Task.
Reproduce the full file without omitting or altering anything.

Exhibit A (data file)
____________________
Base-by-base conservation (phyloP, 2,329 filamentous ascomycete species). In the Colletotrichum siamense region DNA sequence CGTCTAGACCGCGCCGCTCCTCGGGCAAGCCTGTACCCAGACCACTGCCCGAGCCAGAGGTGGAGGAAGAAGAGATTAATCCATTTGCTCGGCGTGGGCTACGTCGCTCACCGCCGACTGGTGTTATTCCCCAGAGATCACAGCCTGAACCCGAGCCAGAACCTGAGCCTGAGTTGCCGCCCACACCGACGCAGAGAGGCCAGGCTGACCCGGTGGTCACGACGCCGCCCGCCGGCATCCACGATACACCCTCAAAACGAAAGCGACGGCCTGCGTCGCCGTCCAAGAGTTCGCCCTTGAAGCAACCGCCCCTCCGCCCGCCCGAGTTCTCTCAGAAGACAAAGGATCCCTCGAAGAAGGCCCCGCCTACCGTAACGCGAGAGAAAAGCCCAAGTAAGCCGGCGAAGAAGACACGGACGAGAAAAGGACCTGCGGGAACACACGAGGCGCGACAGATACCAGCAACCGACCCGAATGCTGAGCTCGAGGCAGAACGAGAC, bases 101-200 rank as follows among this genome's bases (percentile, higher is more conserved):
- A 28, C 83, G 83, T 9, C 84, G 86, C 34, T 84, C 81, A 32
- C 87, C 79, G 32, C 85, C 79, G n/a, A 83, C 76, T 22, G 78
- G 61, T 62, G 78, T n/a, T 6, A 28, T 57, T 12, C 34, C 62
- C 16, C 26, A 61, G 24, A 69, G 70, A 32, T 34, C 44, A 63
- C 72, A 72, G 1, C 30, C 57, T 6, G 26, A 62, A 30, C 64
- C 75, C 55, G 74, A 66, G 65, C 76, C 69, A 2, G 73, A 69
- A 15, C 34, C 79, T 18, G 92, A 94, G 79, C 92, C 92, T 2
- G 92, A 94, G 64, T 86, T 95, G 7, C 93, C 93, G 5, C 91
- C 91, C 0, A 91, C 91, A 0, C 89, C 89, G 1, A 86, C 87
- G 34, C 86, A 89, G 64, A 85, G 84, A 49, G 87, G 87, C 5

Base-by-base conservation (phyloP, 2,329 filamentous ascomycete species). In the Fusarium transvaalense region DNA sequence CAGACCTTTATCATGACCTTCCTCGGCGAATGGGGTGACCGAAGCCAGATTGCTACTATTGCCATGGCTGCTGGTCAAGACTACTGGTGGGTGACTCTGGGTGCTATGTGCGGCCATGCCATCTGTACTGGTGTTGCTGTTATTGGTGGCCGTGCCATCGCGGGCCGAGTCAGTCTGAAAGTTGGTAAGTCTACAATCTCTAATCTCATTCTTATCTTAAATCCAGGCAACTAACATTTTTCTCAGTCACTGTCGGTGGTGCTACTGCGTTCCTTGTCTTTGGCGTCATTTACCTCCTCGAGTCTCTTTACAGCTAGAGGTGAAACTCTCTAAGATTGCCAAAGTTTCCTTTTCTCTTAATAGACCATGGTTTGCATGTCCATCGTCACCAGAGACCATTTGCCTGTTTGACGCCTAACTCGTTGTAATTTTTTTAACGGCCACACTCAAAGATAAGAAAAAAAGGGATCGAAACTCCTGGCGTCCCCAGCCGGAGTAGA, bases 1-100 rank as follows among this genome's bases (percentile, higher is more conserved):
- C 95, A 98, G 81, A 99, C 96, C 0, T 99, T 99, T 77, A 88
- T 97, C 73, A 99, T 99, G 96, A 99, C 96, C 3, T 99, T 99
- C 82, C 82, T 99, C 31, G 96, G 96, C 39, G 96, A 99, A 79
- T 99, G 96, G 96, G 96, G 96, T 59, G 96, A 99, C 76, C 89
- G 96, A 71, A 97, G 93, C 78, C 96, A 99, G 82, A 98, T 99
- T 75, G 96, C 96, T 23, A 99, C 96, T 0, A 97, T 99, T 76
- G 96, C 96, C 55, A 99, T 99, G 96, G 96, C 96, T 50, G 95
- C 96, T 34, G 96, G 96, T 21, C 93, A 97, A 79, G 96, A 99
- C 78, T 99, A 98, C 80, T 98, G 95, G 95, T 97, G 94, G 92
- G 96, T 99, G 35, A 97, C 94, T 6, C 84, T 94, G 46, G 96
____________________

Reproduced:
Base-by-base conservation (phyloP, 2,329 filamentous ascomycete species). In the Colletotrichum siamense region DNA sequence CGTCTAGACCGCGCCGCTCCTCGGGCAAGCCTGTACCCAGACCACTGCCCGAGCCAGAGGTGGAGGAAGAAGAGATTAATCCATTTGCTCGGCGTGGGCTACGTCGCTCACCGCCGACTGGTGTTATTCCCCAGAGATCACAGCCTGAACCCGAGCCAGAACCTGAGCCTGAGTTGCCGCCCACACCGACGCAGAGAGGCCAGGCTGACCCGGTGGTCACGACGCCGCCCGCCGGCATCCACGATACACCCTCAAAACGAAAGCGACGGCCTGCGTCGCCGTCCAAGAGTTCGCCCTTGAAGCAACCGCCCCTCCGCCCGCCCGAGTTCTCTCAGAAGACAAAGGATCCCTCGAAGAAGGCCCCGCCTACCGTAACGCGAGAGAAAAGCCCAAGTAAGCCGGCGAAGAAGACACGGACGAGAAAAGGACCTGCGGGAACACACGAGGCGCGACAGATACCAGCAACCGACCCGAATGCTGAGCTCGAGGCAGAACGAGAC, bases 101-200 rank as follows among this genome's bases (percentile, higher is more conserved):
- A 28, C 83, G 83, T 9, C 84, G 86, C 34, T 84, C 81, A 32
- C 87, C 79, G 32, C 85, C 79, G n/a, A 83, C 76, T 22, G 78
- G 61, T 62, G 78, T n/a, T 6, A 28, T 57, T 12, C 34, C 62
- C 16, C 26, A 61, G 24, A 69, G 70, A 32, T 34, C 44, A 63
- C 72, A 72, G 1, C 30, C 57, T 6, G 26, A 62, A 30, C 64
- C 75, C 55, G 74, A 66, G 65, C 76, C 69, A 2, G 73, A 69
- A 15, C 34, C 79, T 18, G 92, A 94, G 79, C 92, C 92, T 2
- G 92, A 94, G 64, T 86, T 95, G 7, C 93, C 93, G 5, C 91
- C 91, C 0, A 91, C 91, A 0, C 89, C 89, G 1, A 86, C 87
- G 34, C 86, A 89, G 64, A 85, G 84, A 49, G 87, G 87, C 5

Base-by-base conservation (phyloP, 2,329 filamentous ascomycete species). In the Fusarium transvaalense region DNA sequence CAGACCTTTATCATGACCTTCCTCGGCGAATGGGGTGACCGAAGCCAGATTGCTACTATTGCCATGGCTGCTGGTCAAGACTACTGGTGGGTGACTCTGGGTGCTATGTGCGGCCATGCCATCTGTACTGGTGTTGCTGTTATTGGTGGCCGTGCCATCGCGGGCCGAGTCAGTCTGAAAGTTGGTAAGTCTACAATCTCTAATCTCATTCTTATCTTAAATCCAGGCAACTAACATTTTTCTCAGTCACTGTCGGTGGTGCTACTGCGTTCCTTGTCTTTGGCGTCATTTACCTCCTCGAGTCTCTTTACAGCTAGAGGTGAAACTCTCTAAGATTGCCAAAGTTTCCTTTTCTCTTAATAGACCATGGTTTGCATGTCCATCGTCACCAGAGACCATTTGCCTGTTTGACGCCTAACTCGTTGTAATTTTTTTAACGGCCACACTCAAAGATAAGAAAAAAAGGGATCGAAACTCCTGGCGTCCCCAGCCGGAGTAGA, bases 1-100 rank as follows among this genome's bases (percentile, higher is more conserved):
- C 95, A 98, G 81, A 99, C 96, C 0, T 99, T 99, T 77, A 88
- T 97, C 73, A 99, T 99, G 96, A 99, C 96, C 3, T 99, T 99
- C 82, C 82, T 99, C 31, G 96, G 96, C 39, G 96, A 99, A 79
- T 99, G 96, G 96, G 96, G 96, T 59, G 96, A 99, C 76, C 89
- G 96, A 71, A 97, G 93, C 78, C 96, A 99, G 82, A 98, T 99
- T 75, G 96, C 96, T 23, A 99, C 96, T 0, A 97, T 99, T 76
- G 96, C 96, C 55, A 99, T 99, G 96, G 96, C 96, T 50, G 95
- C 96, T 34, G 96, G 96, T 21, C 93, A 97, A 79, G 96, A 99
- C 78, T 99, A 98, C 80, T 98, G 95, G 95, T 97, G 94, G 92
- G 96, T 99, G 35, A 97, C 94, T 6, C 84, T 94, G 46, G 96